Recent years have seen employers increasingly use "independent contractors" in lieu of employees, believing that these relationships simplify payroll administration, afford the opportunity to "try" a worker before hiring on a "regular" basis, and provide a barrier to employment-related liability. This explosion in independent contractor relationships is especially evident in the dot-com and start-up world, where it is common for a majority of workers to function under some form of alleged independent contractor relationship.

There can be substantial risks associated with these relationships, however. For example, if a company incorrectly characterizes certain workers, it can face IRS fines for failing to withhold payroll taxes, greater liability to third parties for worker conduct and lawsuits by individuals for employment-related claims such as workers' compensation, health and welfare benefits, compensation, breach of contract, discrimination, harassment and wrongful discharge.

It is critical, therefore, to recognize that self-generated labels and written agreements do not bind the courts or the IRS in reviewing whether a worker is an employee or independent contractor. Instead, the IRS and the courts to a lesser and more inconsistent degree will review more than 20 factors to determine an individual's correct status. The bottom line always will be the degree of control the employer has over the way the worker accomplishes relevant tasks or duties. The greater the control over day-to-day activities, the more likely the individual will be characterized as an employee rather than an independent contractor.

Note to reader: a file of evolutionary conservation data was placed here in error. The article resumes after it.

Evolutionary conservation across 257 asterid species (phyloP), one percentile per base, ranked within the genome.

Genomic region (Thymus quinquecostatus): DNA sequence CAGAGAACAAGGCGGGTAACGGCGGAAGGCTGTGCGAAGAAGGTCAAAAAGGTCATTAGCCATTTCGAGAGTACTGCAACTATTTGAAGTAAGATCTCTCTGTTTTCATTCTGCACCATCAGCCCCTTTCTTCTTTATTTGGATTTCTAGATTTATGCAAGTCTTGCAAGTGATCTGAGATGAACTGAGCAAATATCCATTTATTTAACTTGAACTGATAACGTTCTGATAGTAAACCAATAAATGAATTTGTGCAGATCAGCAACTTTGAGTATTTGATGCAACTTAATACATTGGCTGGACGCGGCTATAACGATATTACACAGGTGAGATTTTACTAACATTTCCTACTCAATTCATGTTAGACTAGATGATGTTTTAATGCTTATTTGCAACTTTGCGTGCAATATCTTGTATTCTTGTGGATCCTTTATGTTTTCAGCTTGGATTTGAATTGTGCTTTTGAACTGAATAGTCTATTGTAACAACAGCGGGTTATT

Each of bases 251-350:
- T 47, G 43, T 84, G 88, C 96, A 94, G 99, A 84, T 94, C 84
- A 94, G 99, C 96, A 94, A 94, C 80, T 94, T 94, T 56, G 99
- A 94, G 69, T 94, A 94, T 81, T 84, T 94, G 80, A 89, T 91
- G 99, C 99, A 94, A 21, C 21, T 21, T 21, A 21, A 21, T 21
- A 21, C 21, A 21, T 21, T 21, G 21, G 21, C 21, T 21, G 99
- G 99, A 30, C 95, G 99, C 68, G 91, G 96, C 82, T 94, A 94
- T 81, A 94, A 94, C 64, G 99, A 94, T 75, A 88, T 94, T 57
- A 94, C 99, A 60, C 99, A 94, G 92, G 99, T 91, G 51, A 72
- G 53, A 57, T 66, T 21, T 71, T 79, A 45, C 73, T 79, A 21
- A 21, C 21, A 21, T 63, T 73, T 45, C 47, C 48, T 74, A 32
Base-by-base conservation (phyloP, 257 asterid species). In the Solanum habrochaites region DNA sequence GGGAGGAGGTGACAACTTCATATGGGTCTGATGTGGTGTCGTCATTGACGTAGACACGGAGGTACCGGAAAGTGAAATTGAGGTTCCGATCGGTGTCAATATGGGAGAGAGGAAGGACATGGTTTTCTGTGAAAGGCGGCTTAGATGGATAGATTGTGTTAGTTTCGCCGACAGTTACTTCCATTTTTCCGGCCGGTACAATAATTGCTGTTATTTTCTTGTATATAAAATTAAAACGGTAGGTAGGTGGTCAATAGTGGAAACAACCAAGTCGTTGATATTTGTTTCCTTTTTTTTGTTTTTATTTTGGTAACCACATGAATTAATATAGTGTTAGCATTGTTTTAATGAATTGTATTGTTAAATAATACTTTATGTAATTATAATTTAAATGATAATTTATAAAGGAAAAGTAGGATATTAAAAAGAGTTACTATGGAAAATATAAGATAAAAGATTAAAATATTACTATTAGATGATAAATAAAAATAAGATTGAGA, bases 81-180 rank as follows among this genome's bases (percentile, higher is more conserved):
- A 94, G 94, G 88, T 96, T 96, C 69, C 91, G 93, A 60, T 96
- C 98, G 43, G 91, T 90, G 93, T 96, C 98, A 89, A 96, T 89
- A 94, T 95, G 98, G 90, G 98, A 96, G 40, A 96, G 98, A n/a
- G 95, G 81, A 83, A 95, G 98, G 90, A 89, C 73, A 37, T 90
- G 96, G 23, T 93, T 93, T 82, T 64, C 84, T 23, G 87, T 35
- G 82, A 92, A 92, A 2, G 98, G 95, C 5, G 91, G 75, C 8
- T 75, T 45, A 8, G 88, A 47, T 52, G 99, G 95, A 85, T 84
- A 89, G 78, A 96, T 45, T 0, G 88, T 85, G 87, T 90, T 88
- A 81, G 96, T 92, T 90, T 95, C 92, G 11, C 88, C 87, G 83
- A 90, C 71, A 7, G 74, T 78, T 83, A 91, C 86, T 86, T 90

Another common trap is the misclassification of an employee as "exempt" (and, thus, not entitled to overtime) under the Fair Labor Standards Act (FLSA) or California's state law equivalent. Most often, particularly with start-ups, every employee is "salaried," no one is being paid overtime, and even the file clerk is someone's "executive assistant." Many employers mistakenly believe that overtime liability can be avoided simply by labeling an employee "salaried" or "exempt." This simply is not the law.

To be exempt from federal and state overtime and minimum wage laws, an employee must satisfy both a duties and salary requirement. The salary requirement that the employee's monthly remuneration be at least $1,993.33 is generally not difficult to satisfy because most "salaried" employees are paid at least this minimum level.

Exempt classifications

It is the duties requirement where most employers fall short. In determining whether an employee satisfies this requirement one must refer to the three recognized exempt classifications of employees professional, executive or administrative and the criteria required to satisfy each. An executive employee is one who, among other things, supervises at least two employees. Very few start-ups have more than a handful of key employees that satisfy the executive test. The administrative exemption essentially requires the employee to exercise independent discretion in fulfilling his or her duties.

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